"Irregular" Verbs in Korean Revisited

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Kim-Renaud, Young-Key

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서울대학교 언어교육원
어학연구, Vol.9 No.2, pp. 206-225
A number of Korean verbs 1 do not follow the general phonological rules in their conjugation. However, the patternedness of their "irregularity" has long been noted by most grammarians. Thus even the earliest analyses set up different "classes" of "irregular" verbs (Choy 1937- 1971, Martin 1954, He 1965- 1972, C-W Kim 1967)2. Furthermore it was well known that many of the irregularities were due to some earlier historical processes. More recently in applying the generative theory, many linguists (C-W Kim 1970, Chag-yun Kim 1971, Lee 1973, Cook 1973) have come to believe that most, if not all, of these "anomalous" verbs are not really exceptions to some fixed rules but that they behave differently because they have different underlying forms. Thus superficially identical forms of "regular" and "irregular" verbs are thought to be a direct result of certain phonological rules which neutralize them in a well-defined environment. This paper purports to review some of the "regular" solutions thus far given and to present my own claim on the underlying representations of the "irregular" verbs and the phonlogical rules required to derive their phonetic representations. Choy(l937-71) gives twelve classes of verbs which show anomaly either in the shape of their stems or in the affixes that are attached to them. I shall group them into five sections in each of which related processes will be discussed.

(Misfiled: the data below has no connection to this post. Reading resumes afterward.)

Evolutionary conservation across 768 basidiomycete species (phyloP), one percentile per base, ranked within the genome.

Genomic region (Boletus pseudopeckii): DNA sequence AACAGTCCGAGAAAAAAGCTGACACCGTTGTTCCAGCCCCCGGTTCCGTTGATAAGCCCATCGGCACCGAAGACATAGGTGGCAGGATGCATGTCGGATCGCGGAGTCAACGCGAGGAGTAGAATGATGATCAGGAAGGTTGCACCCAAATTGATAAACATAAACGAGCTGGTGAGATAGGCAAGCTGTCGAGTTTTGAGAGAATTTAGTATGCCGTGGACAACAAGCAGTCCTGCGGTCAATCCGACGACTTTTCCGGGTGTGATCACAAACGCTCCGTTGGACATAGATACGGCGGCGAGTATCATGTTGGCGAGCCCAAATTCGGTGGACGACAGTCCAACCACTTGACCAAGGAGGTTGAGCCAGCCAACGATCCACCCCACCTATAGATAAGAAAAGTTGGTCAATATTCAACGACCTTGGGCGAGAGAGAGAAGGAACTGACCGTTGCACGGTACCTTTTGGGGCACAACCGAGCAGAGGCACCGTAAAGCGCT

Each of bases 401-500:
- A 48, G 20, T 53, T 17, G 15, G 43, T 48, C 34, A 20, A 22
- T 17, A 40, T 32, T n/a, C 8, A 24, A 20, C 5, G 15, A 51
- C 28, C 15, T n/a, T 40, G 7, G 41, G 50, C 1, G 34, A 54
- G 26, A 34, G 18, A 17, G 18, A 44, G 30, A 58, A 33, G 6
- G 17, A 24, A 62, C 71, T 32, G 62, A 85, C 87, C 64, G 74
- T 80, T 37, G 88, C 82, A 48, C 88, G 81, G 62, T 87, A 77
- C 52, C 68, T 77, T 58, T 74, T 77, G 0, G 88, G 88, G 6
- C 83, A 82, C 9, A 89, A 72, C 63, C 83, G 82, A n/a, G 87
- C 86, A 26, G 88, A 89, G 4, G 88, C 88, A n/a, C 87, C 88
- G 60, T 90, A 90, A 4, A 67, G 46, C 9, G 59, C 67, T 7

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Language Education Institute (언어교육원)Language Research (어학연구)Language Research (어학연구) Volume 09 Number 1/2 (1973)
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